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Bars Held Accountable for Overserving Patrons Who Then Drive Drunk
Under state law, bars can be held liable for the actions of their patrons if it's determined that they were overserved.

Austin police are wrapping up another no refusal weekend. That means people stopped for suspected drunk driving can have blood drawn if they refuse a breathalyzer. But drivers aren't the only people that have to make sure they're following the law: Bars could be liable for overserved customers as well.

State law says bars should not continue to serve drinks to someone who is already intoxicated. The Texas Alcoholic Beverage Commission (TABC) can conduct what they call a source investigation to find out where the alcohol came from that got someone drunk.

“As part of our enforcement efforts, TABC is able to charge those who serve alcohol to someone who is intoxicated with a crime that could lead to a thousand dollar fine and up to a year in jail,” says Chris Porter of the TABC.

The bar or restaurant isn't immediately in trouble if one of its servers gets caught overserving. But if a single location has repeat violations, the TABC can revoke its liquor license.

“In the case where something happens to a customer, to someone else on the road, say, for example, someone is overserved, and they go out and have a drunk driving accident, there are provisions in place for those retailers to be held liable for anything that may have happened as a result of overserving those patrons,” Porter says.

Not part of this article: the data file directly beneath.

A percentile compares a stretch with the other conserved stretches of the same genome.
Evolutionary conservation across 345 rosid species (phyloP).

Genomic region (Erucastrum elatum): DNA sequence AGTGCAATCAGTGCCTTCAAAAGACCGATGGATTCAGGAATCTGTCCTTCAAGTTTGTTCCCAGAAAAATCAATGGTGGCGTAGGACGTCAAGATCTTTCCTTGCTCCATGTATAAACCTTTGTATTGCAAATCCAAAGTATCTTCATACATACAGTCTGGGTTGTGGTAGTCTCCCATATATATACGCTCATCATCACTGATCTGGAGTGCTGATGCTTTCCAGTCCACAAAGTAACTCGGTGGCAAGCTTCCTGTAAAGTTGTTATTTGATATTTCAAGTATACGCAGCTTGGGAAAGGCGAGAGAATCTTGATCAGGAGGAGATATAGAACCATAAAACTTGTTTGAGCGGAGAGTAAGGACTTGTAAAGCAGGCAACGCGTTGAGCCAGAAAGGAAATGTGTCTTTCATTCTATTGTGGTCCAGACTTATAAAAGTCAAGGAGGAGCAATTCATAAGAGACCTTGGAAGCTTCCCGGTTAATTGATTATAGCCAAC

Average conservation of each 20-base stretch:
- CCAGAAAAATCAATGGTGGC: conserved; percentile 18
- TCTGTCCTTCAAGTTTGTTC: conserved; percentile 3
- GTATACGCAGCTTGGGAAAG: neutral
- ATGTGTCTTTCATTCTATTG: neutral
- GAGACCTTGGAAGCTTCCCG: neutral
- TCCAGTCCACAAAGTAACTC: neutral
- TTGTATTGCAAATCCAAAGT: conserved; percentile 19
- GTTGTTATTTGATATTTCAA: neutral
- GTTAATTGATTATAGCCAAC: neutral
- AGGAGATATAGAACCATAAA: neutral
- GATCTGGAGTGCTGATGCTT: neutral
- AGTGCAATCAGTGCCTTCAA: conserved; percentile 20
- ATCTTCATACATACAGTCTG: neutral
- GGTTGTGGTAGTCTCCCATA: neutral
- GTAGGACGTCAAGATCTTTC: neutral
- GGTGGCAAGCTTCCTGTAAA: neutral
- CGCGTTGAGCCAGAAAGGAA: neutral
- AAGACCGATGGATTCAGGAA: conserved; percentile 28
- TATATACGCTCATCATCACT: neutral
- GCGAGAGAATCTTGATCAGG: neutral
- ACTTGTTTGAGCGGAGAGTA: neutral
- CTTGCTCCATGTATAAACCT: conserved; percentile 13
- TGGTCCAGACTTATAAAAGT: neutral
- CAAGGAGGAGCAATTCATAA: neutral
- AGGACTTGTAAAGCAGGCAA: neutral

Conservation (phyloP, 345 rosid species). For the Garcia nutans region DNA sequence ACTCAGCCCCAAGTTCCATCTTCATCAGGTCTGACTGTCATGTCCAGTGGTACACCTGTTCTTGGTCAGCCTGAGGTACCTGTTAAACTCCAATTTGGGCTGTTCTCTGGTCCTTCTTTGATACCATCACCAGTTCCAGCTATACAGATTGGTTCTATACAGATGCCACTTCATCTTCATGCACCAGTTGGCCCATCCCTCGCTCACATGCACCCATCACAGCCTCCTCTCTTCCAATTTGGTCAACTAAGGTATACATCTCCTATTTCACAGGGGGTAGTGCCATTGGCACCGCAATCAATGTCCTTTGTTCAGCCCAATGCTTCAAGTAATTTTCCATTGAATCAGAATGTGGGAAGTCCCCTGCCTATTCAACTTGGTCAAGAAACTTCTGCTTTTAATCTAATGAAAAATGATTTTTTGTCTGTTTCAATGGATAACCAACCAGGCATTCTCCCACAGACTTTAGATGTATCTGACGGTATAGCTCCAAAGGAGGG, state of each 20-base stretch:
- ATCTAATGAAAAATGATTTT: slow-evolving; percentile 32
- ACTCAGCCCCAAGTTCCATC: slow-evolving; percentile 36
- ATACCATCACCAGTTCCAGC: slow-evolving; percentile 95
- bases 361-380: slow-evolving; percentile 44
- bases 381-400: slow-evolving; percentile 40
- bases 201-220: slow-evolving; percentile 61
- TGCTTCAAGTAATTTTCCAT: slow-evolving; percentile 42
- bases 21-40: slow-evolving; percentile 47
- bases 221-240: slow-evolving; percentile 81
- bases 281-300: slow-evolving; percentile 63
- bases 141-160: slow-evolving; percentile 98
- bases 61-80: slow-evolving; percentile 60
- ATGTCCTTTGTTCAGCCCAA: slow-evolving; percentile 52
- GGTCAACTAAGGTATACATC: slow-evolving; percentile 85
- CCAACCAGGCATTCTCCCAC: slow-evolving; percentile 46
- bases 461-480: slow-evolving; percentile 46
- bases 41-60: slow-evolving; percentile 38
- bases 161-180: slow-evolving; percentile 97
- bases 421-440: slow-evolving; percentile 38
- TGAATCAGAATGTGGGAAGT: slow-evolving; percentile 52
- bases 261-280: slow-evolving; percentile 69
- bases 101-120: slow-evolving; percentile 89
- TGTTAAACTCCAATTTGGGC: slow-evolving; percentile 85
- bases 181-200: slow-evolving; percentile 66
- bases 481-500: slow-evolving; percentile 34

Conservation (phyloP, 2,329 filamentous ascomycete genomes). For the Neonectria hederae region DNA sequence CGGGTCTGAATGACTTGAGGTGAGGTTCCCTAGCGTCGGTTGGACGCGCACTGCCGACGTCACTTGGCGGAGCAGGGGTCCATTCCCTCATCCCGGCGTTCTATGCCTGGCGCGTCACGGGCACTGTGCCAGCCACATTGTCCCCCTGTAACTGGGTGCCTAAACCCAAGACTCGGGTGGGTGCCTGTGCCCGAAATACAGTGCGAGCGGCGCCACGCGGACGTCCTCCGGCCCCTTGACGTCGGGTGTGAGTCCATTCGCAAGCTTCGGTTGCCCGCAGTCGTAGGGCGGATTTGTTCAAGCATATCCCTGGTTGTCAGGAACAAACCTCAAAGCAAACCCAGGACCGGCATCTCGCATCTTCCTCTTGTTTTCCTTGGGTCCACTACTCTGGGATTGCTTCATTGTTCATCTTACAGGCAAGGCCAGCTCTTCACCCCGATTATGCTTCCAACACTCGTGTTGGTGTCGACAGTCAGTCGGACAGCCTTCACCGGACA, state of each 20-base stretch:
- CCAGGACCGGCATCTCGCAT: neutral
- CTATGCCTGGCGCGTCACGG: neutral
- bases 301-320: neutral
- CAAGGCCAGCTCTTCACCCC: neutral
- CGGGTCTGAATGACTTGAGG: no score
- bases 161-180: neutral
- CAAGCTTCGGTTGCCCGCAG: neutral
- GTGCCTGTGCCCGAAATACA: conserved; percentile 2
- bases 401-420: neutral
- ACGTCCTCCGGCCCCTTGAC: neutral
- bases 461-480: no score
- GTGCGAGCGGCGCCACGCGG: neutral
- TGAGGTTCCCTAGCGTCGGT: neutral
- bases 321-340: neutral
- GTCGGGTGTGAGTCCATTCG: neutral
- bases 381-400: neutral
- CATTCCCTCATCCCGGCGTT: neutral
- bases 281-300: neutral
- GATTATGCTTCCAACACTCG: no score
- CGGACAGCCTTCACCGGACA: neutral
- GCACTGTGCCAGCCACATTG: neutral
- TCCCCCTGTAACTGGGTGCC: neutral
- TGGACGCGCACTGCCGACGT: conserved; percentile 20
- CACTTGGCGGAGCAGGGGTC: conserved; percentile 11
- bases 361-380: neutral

That provision recently made news in Austin, when 22-year-old Victoria Garcia died in June when she hit a car while driving the wrong way on Ben White Boulevard. The people in the car she hit are now suing Alamo Drafthouse and the Moontower Saloon for allegedly overserving Garcia.

Last session, Rep. Chris Turner (R-Arlington) filed a bill that would’ve required bar owners to purchase liability insurance. Proponents said the requirement would’ve better protected bars from lawsuits like the case of Garcia, while opponents called the proposed requirement was an overreach.

“You have to have insurance to own a home, you have to have insurance to drive a car, and now in this country you’re required to have health insurance with very few exceptions," Turner told the Texas Standard. "In an industry where you’re selling a product that, while completely legal, can, if abused, be a very dangerous product, you should also have liability insurance."

Turner’s bill was hamstrung on the House floor and failed to make it to the Senate.

Ben Philpott is the Managing Editor for KUT. Got a tip? Email him at Follow him on Twitter @BenPhilpottKUT.
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